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This reading is taken from http://www.beautifuldragons.com/Mites.html
Mites, like ticks, are eight-legged bloodsucking organisms. They carry and transmit diseases from one reptile to another. Mites can usually be found roaming the body, tucked under the edges of scales and congregating around the eyes, ears, and any place on the body where the scales are thinner. If you can see them from about three feet away, or your hand comes away with several mites on it, then you have a severe infestation. Beardies who are moderately to severely debilitated may require fluids and nutrient supplementation to help restore fluid balance and provide energy for rapid recovery.
Mites are difficult to kill because the chemicals that we use to kill mites will also kill the Dragon. Mites can be drowned, but if you are not careful, the mites can just scurry up the Beardie's body and emerge from the water, hanging out around the eyes and nose. Favorite hiding places of mites include the neck folds, head, armpits and ears. Some Beardies will let you fully submerge them in water and some may have to have water poured heavily or sprayed over their heads and necks to flush away the mites.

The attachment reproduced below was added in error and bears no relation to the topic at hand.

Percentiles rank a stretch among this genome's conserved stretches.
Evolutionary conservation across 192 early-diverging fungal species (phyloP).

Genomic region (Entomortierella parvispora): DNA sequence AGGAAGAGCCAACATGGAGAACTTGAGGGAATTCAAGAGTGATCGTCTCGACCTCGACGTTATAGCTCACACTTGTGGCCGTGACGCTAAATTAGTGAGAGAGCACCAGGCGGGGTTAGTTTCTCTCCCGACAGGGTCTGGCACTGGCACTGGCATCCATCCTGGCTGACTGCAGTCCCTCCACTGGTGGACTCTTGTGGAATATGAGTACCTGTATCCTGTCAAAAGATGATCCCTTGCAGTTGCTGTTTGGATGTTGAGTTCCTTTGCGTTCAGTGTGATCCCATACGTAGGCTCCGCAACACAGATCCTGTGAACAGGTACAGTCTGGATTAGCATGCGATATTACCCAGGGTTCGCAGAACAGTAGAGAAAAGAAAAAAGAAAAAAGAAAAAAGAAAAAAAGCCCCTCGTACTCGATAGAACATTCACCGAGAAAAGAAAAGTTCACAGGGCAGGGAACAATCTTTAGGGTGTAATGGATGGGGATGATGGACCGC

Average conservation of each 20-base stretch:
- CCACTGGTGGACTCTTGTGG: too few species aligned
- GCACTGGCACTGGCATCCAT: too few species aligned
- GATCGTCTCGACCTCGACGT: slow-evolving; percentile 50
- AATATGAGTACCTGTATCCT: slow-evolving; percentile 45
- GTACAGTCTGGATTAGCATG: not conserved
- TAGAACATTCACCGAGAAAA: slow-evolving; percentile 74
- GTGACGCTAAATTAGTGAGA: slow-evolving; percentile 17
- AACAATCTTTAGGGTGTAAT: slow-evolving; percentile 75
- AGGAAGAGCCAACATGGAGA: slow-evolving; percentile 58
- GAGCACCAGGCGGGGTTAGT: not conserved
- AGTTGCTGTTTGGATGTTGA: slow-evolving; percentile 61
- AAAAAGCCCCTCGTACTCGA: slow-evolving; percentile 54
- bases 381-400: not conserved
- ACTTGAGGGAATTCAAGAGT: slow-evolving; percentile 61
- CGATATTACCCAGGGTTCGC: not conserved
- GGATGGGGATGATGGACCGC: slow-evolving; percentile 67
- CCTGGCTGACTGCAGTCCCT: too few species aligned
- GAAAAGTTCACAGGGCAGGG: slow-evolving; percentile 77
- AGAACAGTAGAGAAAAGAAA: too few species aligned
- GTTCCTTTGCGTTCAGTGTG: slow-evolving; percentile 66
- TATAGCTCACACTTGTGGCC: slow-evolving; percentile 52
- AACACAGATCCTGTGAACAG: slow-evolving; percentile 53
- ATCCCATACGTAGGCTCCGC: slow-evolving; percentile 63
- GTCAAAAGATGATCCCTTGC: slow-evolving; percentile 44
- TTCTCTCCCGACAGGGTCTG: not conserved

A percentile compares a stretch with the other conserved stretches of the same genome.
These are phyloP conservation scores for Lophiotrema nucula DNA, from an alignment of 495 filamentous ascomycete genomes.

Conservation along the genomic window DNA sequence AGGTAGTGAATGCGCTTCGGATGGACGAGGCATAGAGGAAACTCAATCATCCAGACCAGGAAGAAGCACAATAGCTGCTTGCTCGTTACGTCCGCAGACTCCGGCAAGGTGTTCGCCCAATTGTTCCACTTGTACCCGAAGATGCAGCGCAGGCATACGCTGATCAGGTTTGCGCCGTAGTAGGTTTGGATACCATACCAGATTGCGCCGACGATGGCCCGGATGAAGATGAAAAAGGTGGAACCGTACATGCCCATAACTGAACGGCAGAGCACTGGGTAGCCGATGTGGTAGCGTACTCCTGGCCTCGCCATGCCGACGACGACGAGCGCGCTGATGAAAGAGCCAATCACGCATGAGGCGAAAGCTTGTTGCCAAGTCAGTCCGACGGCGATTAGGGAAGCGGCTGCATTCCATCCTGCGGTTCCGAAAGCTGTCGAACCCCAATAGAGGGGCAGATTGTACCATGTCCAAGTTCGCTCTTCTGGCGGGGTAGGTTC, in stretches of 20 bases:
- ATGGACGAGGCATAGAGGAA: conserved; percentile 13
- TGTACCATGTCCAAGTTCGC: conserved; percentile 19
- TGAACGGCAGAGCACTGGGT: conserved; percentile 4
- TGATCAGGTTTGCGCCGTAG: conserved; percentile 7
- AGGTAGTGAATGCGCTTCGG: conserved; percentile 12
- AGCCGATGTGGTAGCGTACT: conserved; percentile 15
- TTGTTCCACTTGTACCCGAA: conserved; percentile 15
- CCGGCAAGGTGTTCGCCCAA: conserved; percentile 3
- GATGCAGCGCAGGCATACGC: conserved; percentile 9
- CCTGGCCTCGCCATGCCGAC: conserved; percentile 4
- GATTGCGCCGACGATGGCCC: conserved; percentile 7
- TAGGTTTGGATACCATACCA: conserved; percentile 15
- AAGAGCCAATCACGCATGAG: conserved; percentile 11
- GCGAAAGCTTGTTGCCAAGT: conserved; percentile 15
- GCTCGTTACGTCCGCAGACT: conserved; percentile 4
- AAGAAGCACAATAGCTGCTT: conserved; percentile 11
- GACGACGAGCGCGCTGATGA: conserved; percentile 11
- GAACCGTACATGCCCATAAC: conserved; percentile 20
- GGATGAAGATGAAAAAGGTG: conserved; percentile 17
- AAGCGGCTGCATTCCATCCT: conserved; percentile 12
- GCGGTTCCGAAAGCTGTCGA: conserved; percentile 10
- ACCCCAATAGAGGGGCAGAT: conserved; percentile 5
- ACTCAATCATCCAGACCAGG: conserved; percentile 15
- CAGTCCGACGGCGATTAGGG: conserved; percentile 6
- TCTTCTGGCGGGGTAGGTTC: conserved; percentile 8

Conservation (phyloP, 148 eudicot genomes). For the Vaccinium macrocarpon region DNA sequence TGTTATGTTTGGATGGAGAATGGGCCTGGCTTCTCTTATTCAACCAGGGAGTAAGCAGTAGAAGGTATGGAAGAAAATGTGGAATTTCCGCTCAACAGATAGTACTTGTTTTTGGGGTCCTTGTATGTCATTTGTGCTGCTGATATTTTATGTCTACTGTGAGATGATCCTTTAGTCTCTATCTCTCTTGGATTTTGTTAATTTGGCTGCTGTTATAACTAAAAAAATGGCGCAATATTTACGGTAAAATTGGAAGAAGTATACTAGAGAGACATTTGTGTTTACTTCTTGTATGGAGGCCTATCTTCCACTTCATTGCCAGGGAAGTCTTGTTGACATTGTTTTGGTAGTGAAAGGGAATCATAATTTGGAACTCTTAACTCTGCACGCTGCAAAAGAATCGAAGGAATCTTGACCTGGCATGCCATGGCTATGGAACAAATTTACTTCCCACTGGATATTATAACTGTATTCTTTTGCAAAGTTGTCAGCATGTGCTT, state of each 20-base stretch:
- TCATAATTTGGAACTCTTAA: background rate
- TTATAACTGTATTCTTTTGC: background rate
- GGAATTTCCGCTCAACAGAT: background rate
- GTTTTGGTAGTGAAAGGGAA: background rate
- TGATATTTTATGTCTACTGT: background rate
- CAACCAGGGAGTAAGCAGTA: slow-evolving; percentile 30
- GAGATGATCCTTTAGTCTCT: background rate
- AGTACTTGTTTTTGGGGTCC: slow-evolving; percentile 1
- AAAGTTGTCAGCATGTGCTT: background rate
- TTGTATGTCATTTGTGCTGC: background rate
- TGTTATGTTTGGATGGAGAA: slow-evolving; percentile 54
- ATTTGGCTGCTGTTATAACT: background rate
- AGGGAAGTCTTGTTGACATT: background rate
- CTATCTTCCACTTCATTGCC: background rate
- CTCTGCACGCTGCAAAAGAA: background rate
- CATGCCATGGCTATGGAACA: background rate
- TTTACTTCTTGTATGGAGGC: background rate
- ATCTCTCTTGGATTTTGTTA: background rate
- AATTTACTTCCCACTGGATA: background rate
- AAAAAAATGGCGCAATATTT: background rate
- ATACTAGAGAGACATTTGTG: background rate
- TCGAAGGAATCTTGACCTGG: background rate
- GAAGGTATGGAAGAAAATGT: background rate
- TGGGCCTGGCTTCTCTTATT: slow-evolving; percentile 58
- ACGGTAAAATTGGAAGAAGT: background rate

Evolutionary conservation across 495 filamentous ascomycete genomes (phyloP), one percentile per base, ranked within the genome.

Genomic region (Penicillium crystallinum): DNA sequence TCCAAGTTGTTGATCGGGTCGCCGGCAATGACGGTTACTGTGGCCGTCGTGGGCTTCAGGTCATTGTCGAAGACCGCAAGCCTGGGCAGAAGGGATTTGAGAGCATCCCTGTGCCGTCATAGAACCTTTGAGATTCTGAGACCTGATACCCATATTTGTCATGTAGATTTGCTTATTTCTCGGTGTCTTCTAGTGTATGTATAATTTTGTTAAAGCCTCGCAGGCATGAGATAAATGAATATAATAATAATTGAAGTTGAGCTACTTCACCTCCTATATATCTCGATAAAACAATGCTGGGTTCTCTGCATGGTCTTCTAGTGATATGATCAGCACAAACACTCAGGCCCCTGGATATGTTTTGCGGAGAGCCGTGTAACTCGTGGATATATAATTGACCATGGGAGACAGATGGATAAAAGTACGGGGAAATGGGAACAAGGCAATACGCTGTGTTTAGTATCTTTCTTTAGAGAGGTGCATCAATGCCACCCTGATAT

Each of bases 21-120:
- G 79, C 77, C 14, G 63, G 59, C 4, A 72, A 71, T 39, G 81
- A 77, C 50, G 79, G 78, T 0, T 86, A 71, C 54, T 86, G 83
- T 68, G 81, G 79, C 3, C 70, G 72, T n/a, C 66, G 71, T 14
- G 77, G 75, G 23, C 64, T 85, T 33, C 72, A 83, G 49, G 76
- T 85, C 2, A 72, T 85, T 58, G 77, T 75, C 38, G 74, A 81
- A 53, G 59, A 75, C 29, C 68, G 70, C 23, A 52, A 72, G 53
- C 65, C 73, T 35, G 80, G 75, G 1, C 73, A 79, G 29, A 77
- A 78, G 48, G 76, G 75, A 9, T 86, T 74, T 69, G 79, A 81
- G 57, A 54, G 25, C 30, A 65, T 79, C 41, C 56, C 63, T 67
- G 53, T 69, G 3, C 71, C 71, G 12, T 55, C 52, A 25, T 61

In my opinion, the mite treatment products available at pet stores are ineffective. There is no easy way to get rid of mites. It requires a two-phase attack: you must aggressively treat the environment as well as the reptile. Another problem with eradication attempts is that many people think that simply cleaning and disinfecting the environment will eradicate the mites. It won't. It will get rid of the loose feces and may wash away many of the exposed mites. It will disinfect the bacteria left behind where the mites were squashed or defecated. It will likely not kill the nonfeeding morphs, larvae, and laying females hidden away in deep crevices.
To treat an infected Dragon, first place him in a warm, shoulder-deep bath of diluted Betadine (povidone-iodine): add enough Betadine to water to make it the color of medium tea. Pour the bath water over the lizard, being careful around the eyes. The water will flush most of the mites off and drown them while the Betadine, a topical antiseptic, helps treat all the mites' bites. You may wish to bathe the lizard in a plain water bath first to allow it to drink first, adding the Betadine after it has done so. If the Beardie defecates in the water, drain the tub, clean it, and draw a fresh Betadine bath.